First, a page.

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Australia needs a new ‘keeper, but it’s not Peter Handscomb

Asher England Roar Rookie

By Asher England, Asher England is a Roar Rookie

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42 Have your say

    Since the retirement of Brad Haddin, Australia have simply not had a wicketkeeper of Test standard.

    For the proudest and most successful nation in the history of Test cricket, this is a difficult truth to swallow. The days of Rod Marsh, Ian Healy and the legendary Adam Gilchrist are long gone.

    The burden of succeeding these phenomenal performers fell first to the capable Haddin, before settling on the shoulders of Matthew Wade, then New South Wales’s Peter Nevill, then Wade again after the calamitous defeat at Hobart in late 2016.

    Nevill was a major casualty of that disaster, having mostly kept tidily during his brief Test career but posting only two fifty-plus scores with the bat to average a disappointing 22.28 from 17 Tests. With Australia desperate for a stronger batting line-up, having just crashed to a brutal defeat in which they were shot out for a ghastly 85 in the first innings, Nevill’s modest performances with the willow brought him undone.

    The man to replace him was Matthew Wade, considered a quality batsman and already possessing two Test centuries from his previous stint in the side. But Wade, too, has been a major disappointment. In nine Tests since his return to the side, he’s made just 255 runs at 21.25 and has thoroughly failed to justify his selection as a batting keeper.

    It’s also his lack of polish behind the stumps that has endangered his place. Though he kept reasonably well in difficult conditions in India, he is clearly not among the best pure glovemen in the country. The difficult truth is that Australia’s glovemen have been close to the bottom of the Test pile since the retirement of Haddin.

    Matthew Wade keeping

    (AP Photo/Tsering Topgyal)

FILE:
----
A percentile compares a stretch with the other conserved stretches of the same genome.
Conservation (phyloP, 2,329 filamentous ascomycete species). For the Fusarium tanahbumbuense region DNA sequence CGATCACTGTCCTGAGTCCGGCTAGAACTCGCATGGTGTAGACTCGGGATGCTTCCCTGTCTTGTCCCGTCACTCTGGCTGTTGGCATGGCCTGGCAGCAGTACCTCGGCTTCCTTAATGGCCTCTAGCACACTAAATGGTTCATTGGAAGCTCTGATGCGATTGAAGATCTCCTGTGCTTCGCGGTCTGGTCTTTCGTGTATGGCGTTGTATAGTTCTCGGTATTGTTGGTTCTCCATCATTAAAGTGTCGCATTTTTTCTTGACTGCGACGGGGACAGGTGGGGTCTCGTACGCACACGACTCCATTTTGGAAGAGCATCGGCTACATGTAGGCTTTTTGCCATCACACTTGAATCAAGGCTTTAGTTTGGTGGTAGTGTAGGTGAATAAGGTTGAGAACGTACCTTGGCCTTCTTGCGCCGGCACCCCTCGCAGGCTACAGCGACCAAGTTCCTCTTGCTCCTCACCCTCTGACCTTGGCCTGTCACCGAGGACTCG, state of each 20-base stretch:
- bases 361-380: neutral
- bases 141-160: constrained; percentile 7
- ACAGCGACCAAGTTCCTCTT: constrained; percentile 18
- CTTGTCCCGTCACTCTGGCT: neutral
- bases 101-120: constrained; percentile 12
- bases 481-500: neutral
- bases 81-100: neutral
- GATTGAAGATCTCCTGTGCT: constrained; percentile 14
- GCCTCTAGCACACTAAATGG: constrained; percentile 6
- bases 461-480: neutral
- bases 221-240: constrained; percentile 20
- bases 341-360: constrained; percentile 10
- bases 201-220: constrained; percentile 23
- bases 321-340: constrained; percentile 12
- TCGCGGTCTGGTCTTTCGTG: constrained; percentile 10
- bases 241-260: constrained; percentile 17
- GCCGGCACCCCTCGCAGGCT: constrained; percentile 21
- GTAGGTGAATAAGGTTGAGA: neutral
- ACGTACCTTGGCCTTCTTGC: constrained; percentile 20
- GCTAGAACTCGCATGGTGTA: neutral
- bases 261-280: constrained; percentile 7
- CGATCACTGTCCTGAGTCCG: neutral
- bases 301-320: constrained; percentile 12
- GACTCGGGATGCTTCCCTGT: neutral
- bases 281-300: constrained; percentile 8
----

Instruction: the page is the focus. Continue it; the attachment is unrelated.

The great difficulty for Australia is that there is no obvious replacement. Among the veterans, Chris Hartley has retired after a stellar final season for Queensland, while the prodigiously talented Tim Paine looks unlikely ever to add to his four Tests after struggling with a finger injury and failing to recover enough form even to hold a permanent place in Tasmania’s Sheffield Shield side.

    Some have raised the possibility of giving Australia’s incumbent No. 5 batsman, Peter Handscomb, the gloves. The usual argument is that he would be much better with the bat than Wade and surely no worse with the gloves.

    There is, however, little basis for such an assessment. As a part-time keeper who, according to his own account, considers himself a batsman, there is no guarantee whatsoever that his keeping would be an improvement on Wade’s.

    Indeed, with limited match practice since his early Victorian career, it is highly probably that his glovework would be significantly worse. Having, essentially, a gully fielder with gloves on behind the stumps would be hugely detrimental to the confidence of Australia’s bowlers in addition to costing them wickets.

    Peter Handscomb of Australia looks at the wicket keepers gloves

    (AAP Image/Paul Miller)

    Advocates for Handscomb to take the gloves often cite his batting prowess as an opportunity for the side to play an extra batsman or bowler. Handscomb does have, on the surface, an impressive record from his short Test career thus far, averaging just under 50 with two hundreds to his name from his debut home summer.

    Since leaving Australia’s shores, however, Handscomb has struggled for impact in admittedly difficult conditions. In ten innings since the end of the home series against Pakistan, Handscomb has managed 246 runs at 27.33 with only one fifty-plus score (a brilliant fourth innings 72 not out).

    Handscomb is certainly worth persisting with as a specialist batsman. Close watchers of his fluent footwork will know that he has the technical tools to succeed in spinning conditions, if only he can capitalise on his frequent starts.

    To give him the gloves, however, runs the risk of seriously undermining his ability to contribute with the bat, especially having experienced a lean recent run and not quite succeeding in cementing his place at No. 5. Australia should not endanger his confidence with the bat by asking him to bring his part-time keeping to the Test arena.

    Where to, then, if not Wade or Handscomb? Peter Nevill responded to his axing with an excellent Shield season for the Blues, but questions remain about his ability to transfer that success to Test level.

    The promising Sam Whiteman is likely to be out of contention for some time with injury. His fitness issues have made it difficult for him to build any really momentum as a challenger for the Test gloves.